Christina Rossetti's sonnet makes the perfect epigraph to Julie Hearn's YA novel Ivy (Ginee Seo/Atheneum, 2008), about a laudanum-addicted artist's model in Victorian England:
One face looks out from all his canvasses,
One selfsame figure sits or walks or leans;
We found her hidden just behind those screens,
That mirror gave back all her loveliness,
A queen in opal or in ruby dress,
A nameless girl in freshest summer greens,
A saint, an angel; -- every canvas means
The same one meaning, neither more nor less.
He feeds upon her face by day and night,
And she with true kind eyes looks back on him
Fair as the moon and joyful as the light.
Hearn chooses to quote only these eleven lines, which I found somewhat disconcerting but which makes sense in the context of her novel. Here is the final tercet; it doesn't apply to Ivy (yet):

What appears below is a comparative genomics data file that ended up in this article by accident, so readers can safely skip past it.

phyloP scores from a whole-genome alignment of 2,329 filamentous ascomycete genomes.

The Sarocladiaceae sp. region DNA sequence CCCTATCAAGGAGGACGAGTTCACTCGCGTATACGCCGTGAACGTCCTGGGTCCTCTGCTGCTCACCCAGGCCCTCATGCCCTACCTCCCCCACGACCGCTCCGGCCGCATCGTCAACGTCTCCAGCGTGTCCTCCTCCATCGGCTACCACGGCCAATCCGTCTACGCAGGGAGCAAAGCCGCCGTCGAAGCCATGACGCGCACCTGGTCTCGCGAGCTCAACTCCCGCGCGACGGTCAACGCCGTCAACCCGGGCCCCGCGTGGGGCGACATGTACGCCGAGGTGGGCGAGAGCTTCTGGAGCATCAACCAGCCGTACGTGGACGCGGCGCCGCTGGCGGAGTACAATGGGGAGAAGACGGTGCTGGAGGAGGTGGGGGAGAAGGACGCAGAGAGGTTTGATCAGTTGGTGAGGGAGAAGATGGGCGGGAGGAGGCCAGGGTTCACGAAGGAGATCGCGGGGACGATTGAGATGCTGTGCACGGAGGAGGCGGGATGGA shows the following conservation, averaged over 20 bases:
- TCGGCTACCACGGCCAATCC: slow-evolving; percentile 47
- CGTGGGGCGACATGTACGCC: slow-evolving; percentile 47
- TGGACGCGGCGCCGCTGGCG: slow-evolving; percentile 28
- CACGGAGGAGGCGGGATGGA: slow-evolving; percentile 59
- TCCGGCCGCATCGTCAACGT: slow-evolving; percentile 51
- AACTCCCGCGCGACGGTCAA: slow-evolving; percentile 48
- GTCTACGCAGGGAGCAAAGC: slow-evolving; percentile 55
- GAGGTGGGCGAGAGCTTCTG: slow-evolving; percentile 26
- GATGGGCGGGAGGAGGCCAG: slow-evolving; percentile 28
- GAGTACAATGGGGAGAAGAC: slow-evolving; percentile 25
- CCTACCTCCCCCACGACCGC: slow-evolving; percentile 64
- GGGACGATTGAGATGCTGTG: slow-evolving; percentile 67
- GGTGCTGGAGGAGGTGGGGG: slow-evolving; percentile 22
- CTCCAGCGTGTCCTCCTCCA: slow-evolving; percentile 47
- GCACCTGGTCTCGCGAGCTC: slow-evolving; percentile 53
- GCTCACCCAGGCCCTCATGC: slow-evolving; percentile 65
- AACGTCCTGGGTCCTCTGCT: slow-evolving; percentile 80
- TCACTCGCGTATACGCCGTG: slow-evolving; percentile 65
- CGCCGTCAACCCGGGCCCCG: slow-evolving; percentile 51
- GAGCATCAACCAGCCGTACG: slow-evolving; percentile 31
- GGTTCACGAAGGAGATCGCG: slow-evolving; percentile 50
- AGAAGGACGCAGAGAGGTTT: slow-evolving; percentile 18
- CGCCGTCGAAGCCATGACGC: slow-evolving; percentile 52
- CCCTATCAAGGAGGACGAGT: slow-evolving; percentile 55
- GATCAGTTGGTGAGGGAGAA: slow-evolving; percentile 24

Not wan with waiting, not with sorrow dim;
Not as she is, but was when hope shone bright;
Not as she is, but as she fills his dream.
[This poem is in the public domain.]
I liked Ivy, especially inasmuch as it reminded me of another modern Dickensian novel, Sarah Waters's Fingersmith. That one's definitely for the grownups. Don't miss it.
And speaking of Dickens: I haven't read any (gasp!). Well, that's not strictly true: I've read A Christmas Carol and Molly and the Magic Wishbone (retold and illustrated by Barbara McClintock; FSG, 2001). Where should I start?